16,482 posts, read 21,088,666 times
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It is hard to believe that your friend is deeply in love with his girlfriend and I do not think he would leave and leave her behind. It sounds like he wants to move on with his life and live someplace new. He may or he may not regret it. The same could be said for the girlfriend. If she is unwilling to move with him so they can be together, then how much in love could she be? Perhaps it is time for them both to go their own ways.
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Old 10-20-2012, 08:06 AM
 
Location: Western Washington
8,004 posts, read 10,044,748 times
Reputation: 19443
I think they made the right decision. Whether or not they'll be content with it later, is anyone's guess. Once they're apart for a while, they might change their minds. Remember, absence makes the heart grow fonder. In truth though, they both might end up finding someone who is more compatible with each of them.

If he considers her "inflexible", because she won't uproot herself and do exactly what he wanted her to do, she's probably better off without him. In the grand scheme of things...who's really being the inflexible one? There is a school close by, but he's so inflexible, that he won't choose HER over the more distant school.

It almost appears as if he was simply looking for a way out of the relationship. Did he really not know that she wouldn't go with him? I doubt it.
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Old 10-20-2012, 08:20 AM
 
6,475 posts, read 9,931,031 times
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Quote:
Originally Posted by beachmel View Post

If he considers her "inflexible", because she won't uproot herself and do exactly what he wanted her to do, she's probably better off without him.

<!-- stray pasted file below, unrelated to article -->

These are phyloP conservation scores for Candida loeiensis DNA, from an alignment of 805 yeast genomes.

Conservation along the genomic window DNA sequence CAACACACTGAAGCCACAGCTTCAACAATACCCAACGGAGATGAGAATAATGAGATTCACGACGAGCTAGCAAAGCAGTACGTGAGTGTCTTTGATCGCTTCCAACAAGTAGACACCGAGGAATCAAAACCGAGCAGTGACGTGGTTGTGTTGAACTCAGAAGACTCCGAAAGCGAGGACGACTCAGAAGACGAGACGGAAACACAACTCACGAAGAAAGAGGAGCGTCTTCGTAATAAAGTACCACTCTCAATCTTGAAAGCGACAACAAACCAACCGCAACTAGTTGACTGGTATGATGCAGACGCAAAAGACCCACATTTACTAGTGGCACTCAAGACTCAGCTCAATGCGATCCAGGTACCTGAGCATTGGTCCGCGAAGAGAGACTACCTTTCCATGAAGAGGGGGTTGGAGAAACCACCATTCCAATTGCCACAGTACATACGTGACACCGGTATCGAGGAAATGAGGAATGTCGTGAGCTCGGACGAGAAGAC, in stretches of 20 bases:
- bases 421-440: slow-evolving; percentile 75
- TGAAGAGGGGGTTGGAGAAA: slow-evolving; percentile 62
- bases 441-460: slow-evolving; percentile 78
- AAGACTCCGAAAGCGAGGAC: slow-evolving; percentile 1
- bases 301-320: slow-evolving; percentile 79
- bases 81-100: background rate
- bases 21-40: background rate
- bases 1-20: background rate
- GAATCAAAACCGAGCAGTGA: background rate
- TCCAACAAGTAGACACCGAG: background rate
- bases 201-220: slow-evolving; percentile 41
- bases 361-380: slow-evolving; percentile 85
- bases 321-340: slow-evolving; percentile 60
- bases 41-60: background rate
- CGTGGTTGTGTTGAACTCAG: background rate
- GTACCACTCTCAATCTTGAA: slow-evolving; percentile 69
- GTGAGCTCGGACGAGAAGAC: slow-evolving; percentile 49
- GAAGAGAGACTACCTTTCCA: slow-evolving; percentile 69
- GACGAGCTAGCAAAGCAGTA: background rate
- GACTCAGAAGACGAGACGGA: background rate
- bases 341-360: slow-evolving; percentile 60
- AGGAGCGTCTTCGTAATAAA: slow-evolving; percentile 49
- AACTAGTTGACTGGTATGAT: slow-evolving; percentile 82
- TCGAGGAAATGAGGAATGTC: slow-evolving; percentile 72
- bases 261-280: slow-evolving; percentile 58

No, she was inflexible. He was willing to do long distance, she wasn't. He offered 2 options, and she took neither one. I'll bet she was concerned with not having a regular date on Saturday night.

In the end, she left him no choice. Better for both.
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Old 10-20-2012, 12:13 PM
 
Location: Chicago area
14,407 posts, read 7,926,626 times
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Sometimes the end of the world is just a better beginning. I think he should finish his education. It's a tough world out there and and every advantage means a leg up. It doesn't mean they won't find their way back together in the future. What's meant to be will be.
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Old 10-20-2012, 12:15 PM
 
6,333 posts, read 3,408,041 times
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Quote:
Originally Posted by steelstress View Post
No, she was inflexible. He was willing to do long distance, she wasn't. He offered 2 options, and she took neither one. I'll bet she was concerned with not having a regular date on Saturday night.

In the end, she left him no choice. Better for both.
Actually, there was one choice he didn't offer her.

Why didn't he ever ask her to marry him?
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Old 10-20-2012, 12:28 PM